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27 percent wouldn't return to Japan quake zone

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27 percent wouldn't return to Japan quake zone
Japanese police wearing chemical protection suits search for victims inside the 20 kilometer radius around the Fukushima Dai-ichi nuclear power plant in Minamisoma, Fukushima prefecture, Japan, on April 15, 2011. A massive earthquake and ensuing tsunami on March 11 destroyed homes, killed thousands and caused a nuclear disaster. UPI/Keizo Mori | License Photo

TOKYO, Nov. 8 (UPI) -- About 27 percent of residents in evacuation zones around Japan's quake-hit nuclear power plant say they do not want to return to their homes, a survey found.

The survey by Fukushima University's disaster recovery research institute, done in September, got responses from 13,463 residents living in areas designated as evacuation or evacuation preparation zones since the deadly March 11 earthquake and tsunami that crippled the Fukushima Daiichi nuclear power plant.

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University Professor Fuminori Tanba surveyed residents of eight towns and villages in the Futaba district of Fukushima Prefecture designated as no-entry or evacuation preparation zones, the Mainichi Daily News reported.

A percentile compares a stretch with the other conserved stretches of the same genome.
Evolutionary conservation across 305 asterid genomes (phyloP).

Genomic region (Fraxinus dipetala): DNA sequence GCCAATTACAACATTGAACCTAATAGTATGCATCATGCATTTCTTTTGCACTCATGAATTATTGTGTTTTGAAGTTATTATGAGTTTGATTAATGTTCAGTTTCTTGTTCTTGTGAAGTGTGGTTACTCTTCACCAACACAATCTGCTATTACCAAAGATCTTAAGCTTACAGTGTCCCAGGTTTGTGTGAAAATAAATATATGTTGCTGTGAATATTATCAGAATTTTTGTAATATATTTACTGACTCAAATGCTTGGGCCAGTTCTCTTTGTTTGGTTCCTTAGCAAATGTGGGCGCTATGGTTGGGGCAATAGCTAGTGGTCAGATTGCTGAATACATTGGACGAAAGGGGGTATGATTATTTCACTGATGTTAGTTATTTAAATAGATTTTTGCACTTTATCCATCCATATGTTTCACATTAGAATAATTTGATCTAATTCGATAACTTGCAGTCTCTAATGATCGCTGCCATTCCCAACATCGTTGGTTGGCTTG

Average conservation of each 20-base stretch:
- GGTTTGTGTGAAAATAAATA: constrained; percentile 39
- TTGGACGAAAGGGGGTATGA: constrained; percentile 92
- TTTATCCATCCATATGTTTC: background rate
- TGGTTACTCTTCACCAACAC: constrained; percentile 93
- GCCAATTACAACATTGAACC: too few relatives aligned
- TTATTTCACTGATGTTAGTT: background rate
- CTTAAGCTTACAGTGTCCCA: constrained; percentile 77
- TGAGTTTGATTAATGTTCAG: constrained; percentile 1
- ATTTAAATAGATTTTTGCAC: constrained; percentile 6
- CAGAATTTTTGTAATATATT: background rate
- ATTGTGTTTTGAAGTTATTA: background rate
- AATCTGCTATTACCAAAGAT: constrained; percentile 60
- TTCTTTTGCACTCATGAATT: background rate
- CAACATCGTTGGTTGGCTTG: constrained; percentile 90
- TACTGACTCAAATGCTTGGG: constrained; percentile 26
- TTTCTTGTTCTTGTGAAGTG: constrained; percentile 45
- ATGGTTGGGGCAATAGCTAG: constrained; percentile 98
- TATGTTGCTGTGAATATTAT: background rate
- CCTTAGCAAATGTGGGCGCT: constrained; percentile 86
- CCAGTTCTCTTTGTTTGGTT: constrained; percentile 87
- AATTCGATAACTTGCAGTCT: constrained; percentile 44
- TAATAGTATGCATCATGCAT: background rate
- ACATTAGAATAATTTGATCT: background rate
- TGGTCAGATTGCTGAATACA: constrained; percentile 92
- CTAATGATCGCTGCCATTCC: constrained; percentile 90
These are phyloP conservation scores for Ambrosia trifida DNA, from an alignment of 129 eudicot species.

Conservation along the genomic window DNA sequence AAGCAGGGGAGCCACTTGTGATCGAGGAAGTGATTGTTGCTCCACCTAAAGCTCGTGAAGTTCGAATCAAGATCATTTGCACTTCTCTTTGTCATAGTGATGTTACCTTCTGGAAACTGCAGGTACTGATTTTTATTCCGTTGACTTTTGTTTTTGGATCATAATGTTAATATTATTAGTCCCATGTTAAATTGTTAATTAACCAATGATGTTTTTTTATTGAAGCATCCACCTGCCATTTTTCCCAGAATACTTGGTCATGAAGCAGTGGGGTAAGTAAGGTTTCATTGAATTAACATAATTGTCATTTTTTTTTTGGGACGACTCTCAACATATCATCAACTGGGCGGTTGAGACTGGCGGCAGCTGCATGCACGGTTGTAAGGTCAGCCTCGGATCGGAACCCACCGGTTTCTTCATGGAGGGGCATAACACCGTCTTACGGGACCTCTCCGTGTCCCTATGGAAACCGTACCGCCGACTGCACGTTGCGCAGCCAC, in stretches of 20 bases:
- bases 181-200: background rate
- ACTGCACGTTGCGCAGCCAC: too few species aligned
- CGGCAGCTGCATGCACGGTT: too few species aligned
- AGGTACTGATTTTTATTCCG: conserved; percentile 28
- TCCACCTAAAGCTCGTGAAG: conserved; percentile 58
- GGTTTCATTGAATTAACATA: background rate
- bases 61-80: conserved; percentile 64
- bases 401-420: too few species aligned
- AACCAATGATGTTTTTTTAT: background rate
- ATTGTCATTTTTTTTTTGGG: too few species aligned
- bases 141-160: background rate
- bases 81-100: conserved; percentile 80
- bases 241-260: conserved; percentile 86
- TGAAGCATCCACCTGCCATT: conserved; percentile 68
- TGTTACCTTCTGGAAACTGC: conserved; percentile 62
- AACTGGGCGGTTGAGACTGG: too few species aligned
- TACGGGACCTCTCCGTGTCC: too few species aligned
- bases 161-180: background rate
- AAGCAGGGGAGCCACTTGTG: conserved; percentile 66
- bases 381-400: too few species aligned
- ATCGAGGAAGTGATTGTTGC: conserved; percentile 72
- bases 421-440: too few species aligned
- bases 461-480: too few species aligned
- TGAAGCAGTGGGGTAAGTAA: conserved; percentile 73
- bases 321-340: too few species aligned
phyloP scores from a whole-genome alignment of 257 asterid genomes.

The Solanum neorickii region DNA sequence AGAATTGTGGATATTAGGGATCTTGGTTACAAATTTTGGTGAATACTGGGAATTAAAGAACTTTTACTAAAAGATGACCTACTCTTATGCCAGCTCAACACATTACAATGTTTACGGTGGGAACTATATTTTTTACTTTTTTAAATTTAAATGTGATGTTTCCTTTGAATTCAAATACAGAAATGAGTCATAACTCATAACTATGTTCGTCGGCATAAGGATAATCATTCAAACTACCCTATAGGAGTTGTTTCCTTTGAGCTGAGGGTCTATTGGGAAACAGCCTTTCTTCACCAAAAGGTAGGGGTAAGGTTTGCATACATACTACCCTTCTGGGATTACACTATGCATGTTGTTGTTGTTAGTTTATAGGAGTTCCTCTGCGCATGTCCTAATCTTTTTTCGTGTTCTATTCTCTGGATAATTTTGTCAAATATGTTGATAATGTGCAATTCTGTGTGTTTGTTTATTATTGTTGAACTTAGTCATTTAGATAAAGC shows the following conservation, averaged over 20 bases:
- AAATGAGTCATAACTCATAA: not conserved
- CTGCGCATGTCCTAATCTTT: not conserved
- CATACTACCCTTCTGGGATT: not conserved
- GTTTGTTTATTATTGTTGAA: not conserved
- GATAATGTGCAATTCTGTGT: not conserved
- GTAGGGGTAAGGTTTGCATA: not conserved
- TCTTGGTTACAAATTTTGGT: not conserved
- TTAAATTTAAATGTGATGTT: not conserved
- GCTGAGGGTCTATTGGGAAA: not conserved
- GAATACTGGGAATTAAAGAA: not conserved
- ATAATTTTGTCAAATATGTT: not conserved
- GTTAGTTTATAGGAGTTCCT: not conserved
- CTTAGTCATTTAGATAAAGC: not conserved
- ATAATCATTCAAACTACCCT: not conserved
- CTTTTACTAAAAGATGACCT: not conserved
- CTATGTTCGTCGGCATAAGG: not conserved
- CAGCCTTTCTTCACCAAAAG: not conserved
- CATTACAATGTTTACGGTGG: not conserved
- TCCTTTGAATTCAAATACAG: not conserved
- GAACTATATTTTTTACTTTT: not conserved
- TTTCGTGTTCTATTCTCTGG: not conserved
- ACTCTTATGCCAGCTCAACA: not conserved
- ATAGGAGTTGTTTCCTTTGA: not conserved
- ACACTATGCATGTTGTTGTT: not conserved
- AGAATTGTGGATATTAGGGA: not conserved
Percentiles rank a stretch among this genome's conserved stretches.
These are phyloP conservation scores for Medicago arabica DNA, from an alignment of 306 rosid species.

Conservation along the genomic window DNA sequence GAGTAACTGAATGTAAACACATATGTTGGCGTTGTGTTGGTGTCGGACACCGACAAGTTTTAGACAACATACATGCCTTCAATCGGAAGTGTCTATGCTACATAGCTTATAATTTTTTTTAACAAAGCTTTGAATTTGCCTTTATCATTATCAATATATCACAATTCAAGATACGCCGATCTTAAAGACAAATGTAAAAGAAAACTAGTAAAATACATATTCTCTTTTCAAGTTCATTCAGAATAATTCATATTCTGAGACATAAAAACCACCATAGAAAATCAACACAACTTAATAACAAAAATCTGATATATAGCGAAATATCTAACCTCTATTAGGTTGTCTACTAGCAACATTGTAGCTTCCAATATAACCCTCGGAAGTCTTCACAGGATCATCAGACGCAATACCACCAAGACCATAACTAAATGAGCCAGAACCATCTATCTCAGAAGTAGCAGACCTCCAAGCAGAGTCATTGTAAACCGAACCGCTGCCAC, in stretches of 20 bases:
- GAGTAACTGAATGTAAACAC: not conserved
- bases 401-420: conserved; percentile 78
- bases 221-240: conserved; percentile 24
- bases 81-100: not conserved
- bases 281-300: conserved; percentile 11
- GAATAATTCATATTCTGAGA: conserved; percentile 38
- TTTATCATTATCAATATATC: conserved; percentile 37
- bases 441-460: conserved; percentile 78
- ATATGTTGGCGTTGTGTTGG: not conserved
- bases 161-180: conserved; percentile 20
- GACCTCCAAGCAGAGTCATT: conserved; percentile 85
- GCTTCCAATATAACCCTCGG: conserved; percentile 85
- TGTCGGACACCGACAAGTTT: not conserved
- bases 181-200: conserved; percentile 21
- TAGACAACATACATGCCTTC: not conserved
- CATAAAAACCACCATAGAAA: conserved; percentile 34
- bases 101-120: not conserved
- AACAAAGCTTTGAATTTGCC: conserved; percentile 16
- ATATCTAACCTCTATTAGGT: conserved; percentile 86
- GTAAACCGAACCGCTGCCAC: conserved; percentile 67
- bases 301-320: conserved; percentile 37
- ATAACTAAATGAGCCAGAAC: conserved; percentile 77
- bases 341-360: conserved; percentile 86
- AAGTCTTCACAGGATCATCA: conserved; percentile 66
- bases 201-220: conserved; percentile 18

The survey results said 26.9 percent of the residents have no intention of returning to their homes, Mainichi reported. Most said it would be difficult to decontaminate their neighborhoods, they cannot trust the national government's safety declaration and they don't think the crippled plant can be brought under control.

The survey said 37 percent of those who want to return to their homes said they can wait for one to two years, and another 14.6 percent said they can wait as long as needed.

More than 57 of the respondents said they do not know how long they would have to live as evacuees.

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